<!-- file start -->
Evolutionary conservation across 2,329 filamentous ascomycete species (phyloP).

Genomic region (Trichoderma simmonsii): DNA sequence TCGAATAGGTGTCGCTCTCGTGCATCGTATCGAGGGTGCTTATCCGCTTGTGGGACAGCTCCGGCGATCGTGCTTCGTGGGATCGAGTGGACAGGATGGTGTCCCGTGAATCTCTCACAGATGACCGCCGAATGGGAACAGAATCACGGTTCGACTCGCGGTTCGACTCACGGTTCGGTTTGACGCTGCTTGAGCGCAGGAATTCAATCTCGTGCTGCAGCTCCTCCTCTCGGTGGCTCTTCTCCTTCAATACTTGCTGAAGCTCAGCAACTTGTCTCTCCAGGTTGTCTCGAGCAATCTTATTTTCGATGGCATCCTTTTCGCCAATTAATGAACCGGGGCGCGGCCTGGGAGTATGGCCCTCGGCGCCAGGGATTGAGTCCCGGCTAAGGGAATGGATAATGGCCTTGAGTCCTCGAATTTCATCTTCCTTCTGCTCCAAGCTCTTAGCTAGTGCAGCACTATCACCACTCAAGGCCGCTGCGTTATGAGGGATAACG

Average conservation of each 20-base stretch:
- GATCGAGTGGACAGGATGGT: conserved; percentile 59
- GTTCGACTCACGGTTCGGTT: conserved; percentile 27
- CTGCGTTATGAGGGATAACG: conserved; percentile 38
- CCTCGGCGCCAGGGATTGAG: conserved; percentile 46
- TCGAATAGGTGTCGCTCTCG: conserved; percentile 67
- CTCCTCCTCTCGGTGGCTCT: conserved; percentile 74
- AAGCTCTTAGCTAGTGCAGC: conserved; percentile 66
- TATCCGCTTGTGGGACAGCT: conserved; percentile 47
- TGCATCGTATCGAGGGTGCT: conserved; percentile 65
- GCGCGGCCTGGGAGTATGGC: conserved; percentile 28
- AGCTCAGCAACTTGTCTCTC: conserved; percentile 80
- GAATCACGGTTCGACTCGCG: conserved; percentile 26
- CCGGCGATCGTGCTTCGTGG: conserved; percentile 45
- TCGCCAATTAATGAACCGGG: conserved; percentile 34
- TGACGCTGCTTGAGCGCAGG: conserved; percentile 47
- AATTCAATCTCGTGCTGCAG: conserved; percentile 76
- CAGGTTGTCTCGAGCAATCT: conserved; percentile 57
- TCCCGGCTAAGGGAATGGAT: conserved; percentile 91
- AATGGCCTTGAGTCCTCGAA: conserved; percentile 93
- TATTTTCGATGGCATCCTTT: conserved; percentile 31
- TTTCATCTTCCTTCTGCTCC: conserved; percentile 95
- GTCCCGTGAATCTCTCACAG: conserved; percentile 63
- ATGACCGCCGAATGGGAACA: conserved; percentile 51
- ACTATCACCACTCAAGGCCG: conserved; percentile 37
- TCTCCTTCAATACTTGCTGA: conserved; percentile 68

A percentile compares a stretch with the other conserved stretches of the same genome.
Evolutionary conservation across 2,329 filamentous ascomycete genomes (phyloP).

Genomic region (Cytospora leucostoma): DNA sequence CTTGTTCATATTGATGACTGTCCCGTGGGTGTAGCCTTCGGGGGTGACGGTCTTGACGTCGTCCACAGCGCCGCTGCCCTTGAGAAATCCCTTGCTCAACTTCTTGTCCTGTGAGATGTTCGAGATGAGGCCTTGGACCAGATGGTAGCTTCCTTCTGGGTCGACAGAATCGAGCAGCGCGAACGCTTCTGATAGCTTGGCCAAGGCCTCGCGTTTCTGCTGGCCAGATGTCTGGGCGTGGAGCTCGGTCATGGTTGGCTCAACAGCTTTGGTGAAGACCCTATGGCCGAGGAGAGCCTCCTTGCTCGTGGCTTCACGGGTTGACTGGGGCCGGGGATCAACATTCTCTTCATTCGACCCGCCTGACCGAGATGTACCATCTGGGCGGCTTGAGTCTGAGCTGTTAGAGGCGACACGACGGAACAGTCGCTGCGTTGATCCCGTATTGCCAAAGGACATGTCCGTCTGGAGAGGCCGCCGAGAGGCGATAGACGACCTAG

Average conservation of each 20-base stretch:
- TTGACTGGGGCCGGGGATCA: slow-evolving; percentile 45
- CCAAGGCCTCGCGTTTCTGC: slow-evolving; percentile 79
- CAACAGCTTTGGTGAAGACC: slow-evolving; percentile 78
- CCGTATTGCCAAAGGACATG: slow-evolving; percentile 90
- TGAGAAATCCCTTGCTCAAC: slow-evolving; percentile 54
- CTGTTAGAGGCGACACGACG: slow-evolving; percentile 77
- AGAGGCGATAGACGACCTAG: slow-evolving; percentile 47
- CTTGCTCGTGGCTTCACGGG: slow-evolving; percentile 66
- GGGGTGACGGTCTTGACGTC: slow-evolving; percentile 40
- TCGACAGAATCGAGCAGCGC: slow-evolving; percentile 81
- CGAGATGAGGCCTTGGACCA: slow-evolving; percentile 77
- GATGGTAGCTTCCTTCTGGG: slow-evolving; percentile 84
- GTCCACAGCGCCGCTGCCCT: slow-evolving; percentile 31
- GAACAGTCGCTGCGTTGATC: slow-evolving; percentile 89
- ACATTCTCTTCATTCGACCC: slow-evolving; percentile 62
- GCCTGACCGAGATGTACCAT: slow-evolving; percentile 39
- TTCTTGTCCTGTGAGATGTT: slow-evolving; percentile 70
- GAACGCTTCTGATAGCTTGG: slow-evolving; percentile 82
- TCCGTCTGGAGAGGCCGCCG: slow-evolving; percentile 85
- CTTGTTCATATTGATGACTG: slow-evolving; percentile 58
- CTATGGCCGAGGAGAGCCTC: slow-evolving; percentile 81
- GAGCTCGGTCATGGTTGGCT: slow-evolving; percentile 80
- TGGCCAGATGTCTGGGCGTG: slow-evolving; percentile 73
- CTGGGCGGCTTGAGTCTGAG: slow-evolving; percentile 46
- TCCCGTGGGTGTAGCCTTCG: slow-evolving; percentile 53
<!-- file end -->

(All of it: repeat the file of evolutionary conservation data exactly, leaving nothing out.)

Evolutionary conservation across 2,329 filamentous ascomycete species (phyloP).

Genomic region (Trichoderma simmonsii): DNA sequence TCGAATAGGTGTCGCTCTCGTGCATCGTATCGAGGGTGCTTATCCGCTTGTGGGACAGCTCCGGCGATCGTGCTTCGTGGGATCGAGTGGACAGGATGGTGTCCCGTGAATCTCTCACAGATGACCGCCGAATGGGAACAGAATCACGGTTCGACTCGCGGTTCGACTCACGGTTCGGTTTGACGCTGCTTGAGCGCAGGAATTCAATCTCGTGCTGCAGCTCCTCCTCTCGGTGGCTCTTCTCCTTCAATACTTGCTGAAGCTCAGCAACTTGTCTCTCCAGGTTGTCTCGAGCAATCTTATTTTCGATGGCATCCTTTTCGCCAATTAATGAACCGGGGCGCGGCCTGGGAGTATGGCCCTCGGCGCCAGGGATTGAGTCCCGGCTAAGGGAATGGATAATGGCCTTGAGTCCTCGAATTTCATCTTCCTTCTGCTCCAAGCTCTTAGCTAGTGCAGCACTATCACCACTCAAGGCCGCTGCGTTATGAGGGATAACG

Average conservation of each 20-base stretch:
- GATCGAGTGGACAGGATGGT: conserved; percentile 59
- GTTCGACTCACGGTTCGGTT: conserved; percentile 27
- CTGCGTTATGAGGGATAACG: conserved; percentile 38
- CCTCGGCGCCAGGGATTGAG: conserved; percentile 46
- TCGAATAGGTGTCGCTCTCG: conserved; percentile 67
- CTCCTCCTCTCGGTGGCTCT: conserved; percentile 74
- AAGCTCTTAGCTAGTGCAGC: conserved; percentile 66
- TATCCGCTTGTGGGACAGCT: conserved; percentile 47
- TGCATCGTATCGAGGGTGCT: conserved; percentile 65
- GCGCGGCCTGGGAGTATGGC: conserved; percentile 28
- AGCTCAGCAACTTGTCTCTC: conserved; percentile 80
- GAATCACGGTTCGACTCGCG: conserved; percentile 26
- CCGGCGATCGTGCTTCGTGG: conserved; percentile 45
- TCGCCAATTAATGAACCGGG: conserved; percentile 34
- TGACGCTGCTTGAGCGCAGG: conserved; percentile 47
- AATTCAATCTCGTGCTGCAG: conserved; percentile 76
- CAGGTTGTCTCGAGCAATCT: conserved; percentile 57
- TCCCGGCTAAGGGAATGGAT: conserved; percentile 91
- AATGGCCTTGAGTCCTCGAA: conserved; percentile 93
- TATTTTCGATGGCATCCTTT: conserved; percentile 31
- TTTCATCTTCCTTCTGCTCC: conserved; percentile 95
- GTCCCGTGAATCTCTCACAG: conserved; percentile 63
- ATGACCGCCGAATGGGAACA: conserved; percentile 51
- ACTATCACCACTCAAGGCCG: conserved; percentile 37
- TCTCCTTCAATACTTGCTGA: conserved; percentile 68

A percentile compares a stretch with the other conserved stretches of the same genome.
Evolutionary conservation across 2,329 filamentous ascomycete genomes (phyloP).

Genomic region (Cytospora leucostoma): DNA sequence CTTGTTCATATTGATGACTGTCCCGTGGGTGTAGCCTTCGGGGGTGACGGTCTTGACGTCGTCCACAGCGCCGCTGCCCTTGAGAAATCCCTTGCTCAACTTCTTGTCCTGTGAGATGTTCGAGATGAGGCCTTGGACCAGATGGTAGCTTCCTTCTGGGTCGACAGAATCGAGCAGCGCGAACGCTTCTGATAGCTTGGCCAAGGCCTCGCGTTTCTGCTGGCCAGATGTCTGGGCGTGGAGCTCGGTCATGGTTGGCTCAACAGCTTTGGTGAAGACCCTATGGCCGAGGAGAGCCTCCTTGCTCGTGGCTTCACGGGTTGACTGGGGCCGGGGATCAACATTCTCTTCATTCGACCCGCCTGACCGAGATGTACCATCTGGGCGGCTTGAGTCTGAGCTGTTAGAGGCGACACGACGGAACAGTCGCTGCGTTGATCCCGTATTGCCAAAGGACATGTCCGTCTGGAGAGGCCGCCGAGAGGCGATAGACGACCTAG

Average conservation of each 20-base stretch:
- TTGACTGGGGCCGGGGATCA: slow-evolving; percentile 45
- CCAAGGCCTCGCGTTTCTGC: slow-evolving; percentile 79
- CAACAGCTTTGGTGAAGACC: slow-evolving; percentile 78
- CCGTATTGCCAAAGGACATG: slow-evolving; percentile 90
- TGAGAAATCCCTTGCTCAAC: slow-evolving; percentile 54
- CTGTTAGAGGCGACACGACG: slow-evolving; percentile 77
- AGAGGCGATAGACGACCTAG: slow-evolving; percentile 47
- CTTGCTCGTGGCTTCACGGG: slow-evolving; percentile 66
- GGGGTGACGGTCTTGACGTC: slow-evolving; percentile 40
- TCGACAGAATCGAGCAGCGC: slow-evolving; percentile 81
- CGAGATGAGGCCTTGGACCA: slow-evolving; percentile 77
- GATGGTAGCTTCCTTCTGGG: slow-evolving; percentile 84
- GTCCACAGCGCCGCTGCCCT: slow-evolving; percentile 31
- GAACAGTCGCTGCGTTGATC: slow-evolving; percentile 89
- ACATTCTCTTCATTCGACCC: slow-evolving; percentile 62
- GCCTGACCGAGATGTACCAT: slow-evolving; percentile 39
- TTCTTGTCCTGTGAGATGTT: slow-evolving; percentile 70
- GAACGCTTCTGATAGCTTGG: slow-evolving; percentile 82
- TCCGTCTGGAGAGGCCGCCG: slow-evolving; percentile 85
- CTTGTTCATATTGATGACTG: slow-evolving; percentile 58
- CTATGGCCGAGGAGAGCCTC: slow-evolving; percentile 81
- GAGCTCGGTCATGGTTGGCT: slow-evolving; percentile 80
- TGGCCAGATGTCTGGGCGTG: slow-evolving; percentile 73
- CTGGGCGGCTTGAGTCTGAG: slow-evolving; percentile 46
- TCCCGTGGGTGTAGCCTTCG: slow-evolving; percentile 53